What to do when working with Christians?

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The5thMan's picture
What to do when working with Christians?

Hello all, I have recently started my 1st student placement at an NHS South East London hospital caring for the elderly with mental health issues. The staff on the ward are generally friendly to me but I have felt increasingly uncomfortable and alienated as many of them are openly Christian / 7th Day including my mentor (who has recently returned from a missionary trip abroad) and a co-student who has undermined me (with a 'caring' smile) on more than one occasion – during one particular chat he stated "That's a shame" when I explained that my [long-term] girlfriend and I do not have children (we don't see it that way!). Comments on being tired during my shifts including "You won't be able to get to Church on Sunday" have further increased this feeling. Maybe I'm reading too much into this, but can any contributors out there give me any advice. I'm a mature student who comes from a professional background in publishing, and I have a passion for improvement in mental health services.

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Pitar's picture
Welcome to the world of the

Welcome to the world of the minorities. All I can say is you'll have to deal with it. Also, understand that people are quite at home attacking from a position of strength regardless of their walk of life or claim on altruism, which man cannot naturally lay claim to, and it's especially true when their sensibilities are not aligned with a targeted logic, which is you.

People do not like solid logic wedging itself between them and their belief systems. You, who should know this already as a mature professional, let it be known that you are an atheist. That was your first mistake. Now you have to suffer the childishness of the Christians using you as a dig and butt of their jokes. Good move!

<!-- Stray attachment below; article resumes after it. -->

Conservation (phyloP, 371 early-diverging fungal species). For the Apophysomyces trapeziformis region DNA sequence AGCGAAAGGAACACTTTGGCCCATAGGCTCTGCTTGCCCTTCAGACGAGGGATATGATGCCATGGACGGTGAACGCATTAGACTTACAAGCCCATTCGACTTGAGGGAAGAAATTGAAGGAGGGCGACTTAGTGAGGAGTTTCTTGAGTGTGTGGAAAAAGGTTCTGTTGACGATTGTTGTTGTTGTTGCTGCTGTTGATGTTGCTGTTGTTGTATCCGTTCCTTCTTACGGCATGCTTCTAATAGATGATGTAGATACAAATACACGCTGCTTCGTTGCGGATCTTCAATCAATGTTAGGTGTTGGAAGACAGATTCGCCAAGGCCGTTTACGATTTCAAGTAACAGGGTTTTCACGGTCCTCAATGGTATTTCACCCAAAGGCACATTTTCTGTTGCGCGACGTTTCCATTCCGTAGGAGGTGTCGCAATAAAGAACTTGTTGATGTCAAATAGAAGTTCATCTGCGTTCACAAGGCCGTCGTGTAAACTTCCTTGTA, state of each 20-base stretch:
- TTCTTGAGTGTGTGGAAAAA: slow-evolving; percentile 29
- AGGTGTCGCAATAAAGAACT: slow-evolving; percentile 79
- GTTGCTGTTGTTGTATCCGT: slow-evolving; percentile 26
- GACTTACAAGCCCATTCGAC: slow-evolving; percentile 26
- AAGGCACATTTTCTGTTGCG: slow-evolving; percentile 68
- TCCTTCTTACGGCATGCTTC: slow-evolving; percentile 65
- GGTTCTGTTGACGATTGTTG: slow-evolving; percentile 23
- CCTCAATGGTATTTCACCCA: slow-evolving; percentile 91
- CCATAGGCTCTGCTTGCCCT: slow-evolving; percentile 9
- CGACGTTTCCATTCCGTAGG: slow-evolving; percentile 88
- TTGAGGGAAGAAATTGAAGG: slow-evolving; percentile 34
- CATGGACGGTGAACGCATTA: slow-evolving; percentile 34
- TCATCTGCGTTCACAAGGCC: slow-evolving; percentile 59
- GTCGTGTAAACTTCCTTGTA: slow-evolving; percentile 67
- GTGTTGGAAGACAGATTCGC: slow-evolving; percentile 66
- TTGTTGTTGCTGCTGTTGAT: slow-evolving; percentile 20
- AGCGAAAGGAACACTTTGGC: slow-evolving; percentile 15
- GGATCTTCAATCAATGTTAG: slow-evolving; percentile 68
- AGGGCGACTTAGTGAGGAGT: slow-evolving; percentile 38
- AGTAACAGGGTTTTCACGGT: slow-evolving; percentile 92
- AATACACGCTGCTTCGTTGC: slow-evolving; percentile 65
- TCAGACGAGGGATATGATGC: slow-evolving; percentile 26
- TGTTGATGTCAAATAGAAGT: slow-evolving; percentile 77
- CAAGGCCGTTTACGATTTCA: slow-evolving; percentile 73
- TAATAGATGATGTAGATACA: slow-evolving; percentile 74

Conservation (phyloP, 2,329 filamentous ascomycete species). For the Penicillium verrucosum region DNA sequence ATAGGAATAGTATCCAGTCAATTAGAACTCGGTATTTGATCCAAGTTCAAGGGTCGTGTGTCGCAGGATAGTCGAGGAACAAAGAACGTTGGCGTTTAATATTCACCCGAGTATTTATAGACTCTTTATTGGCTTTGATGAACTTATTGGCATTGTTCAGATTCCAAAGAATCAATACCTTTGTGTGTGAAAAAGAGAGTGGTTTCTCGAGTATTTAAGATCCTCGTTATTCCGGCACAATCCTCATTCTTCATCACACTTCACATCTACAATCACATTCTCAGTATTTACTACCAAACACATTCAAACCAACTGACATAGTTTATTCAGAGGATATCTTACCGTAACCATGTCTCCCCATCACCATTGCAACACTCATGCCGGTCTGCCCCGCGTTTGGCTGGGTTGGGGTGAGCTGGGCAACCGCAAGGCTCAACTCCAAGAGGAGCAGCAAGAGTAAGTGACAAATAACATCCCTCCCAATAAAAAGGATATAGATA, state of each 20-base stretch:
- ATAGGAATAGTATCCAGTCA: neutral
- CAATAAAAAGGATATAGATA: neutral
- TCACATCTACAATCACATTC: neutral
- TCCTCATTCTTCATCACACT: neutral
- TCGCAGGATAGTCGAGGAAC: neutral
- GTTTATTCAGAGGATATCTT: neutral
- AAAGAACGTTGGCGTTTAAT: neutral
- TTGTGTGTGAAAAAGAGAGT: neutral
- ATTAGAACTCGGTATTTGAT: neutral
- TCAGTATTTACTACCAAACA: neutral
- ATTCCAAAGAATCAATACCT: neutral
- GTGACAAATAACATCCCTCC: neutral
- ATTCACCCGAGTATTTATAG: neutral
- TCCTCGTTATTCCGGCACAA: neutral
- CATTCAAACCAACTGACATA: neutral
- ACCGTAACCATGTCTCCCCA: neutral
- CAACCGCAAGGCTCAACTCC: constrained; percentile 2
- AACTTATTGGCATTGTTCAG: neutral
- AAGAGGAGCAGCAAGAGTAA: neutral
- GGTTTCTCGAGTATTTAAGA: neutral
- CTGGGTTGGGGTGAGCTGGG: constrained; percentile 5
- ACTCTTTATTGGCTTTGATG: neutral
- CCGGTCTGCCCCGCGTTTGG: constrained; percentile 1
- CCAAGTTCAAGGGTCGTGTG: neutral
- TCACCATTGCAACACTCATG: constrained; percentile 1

Now you have to play the logic out to the fullest.

Start naming archeological scholars, their forensic (good word considering your context) studies of past civilizations and the recorded history attesting to the dates, names and places relative to proving the bible's recording of such events. State clearly you were trying to prove to yourself that the bible's accounting of the people, places and events were in line with the archeological record. In the end, you had to admit to yourself that the contrasts were just too great to ascribe belief in the bible. Account for yourself in this manner, divulging tidbits over time, and state that despite your desires to prove the bible a factual piece of work you couldn't. It simply disagreed with the archeological record most of the times and clearly revealed plagiarizing from known myths. Do not attempt sermons, dissertations or lectures. Stay casual, unmoved, maybe a bit disappointed and brief. Cover as much as you know. Read more about it and give sources.

When you start naming academic sources you take the focus off of you and redirect it to them. Your Christians may ask you for references and sources in challenge to your stance so be ready with them. Most have never researched a single word of the bible's archeological relationship and won't. They are all blind faith loyalists to their religion. I have had one guy in particular decide he was going to go into a dissertation to counter what I'd read and mentioned to him. I simply told him that I had to go with the facts and gave him the sources to read for himself. He never did. He's afraid to. He knew I used to be a Christian like him but the facts I'd collected and read on the topic dissuaded me from my belief in Christianity. He did not want to have that happen to him. Now he never, ever speaks of Christianity, religion of any kind, god or anything remotely related. Moreover, he walks on eggs around me. I feel like I'm holding a gun to his head. It's unreal. He's now the uncomfortable one in my presence. The tables have turned. The difference between you and me is I'd have come to this forum to announce this problem of yours as a fun experiment for myself. I'm too practiced in it now to be bullied anymore.

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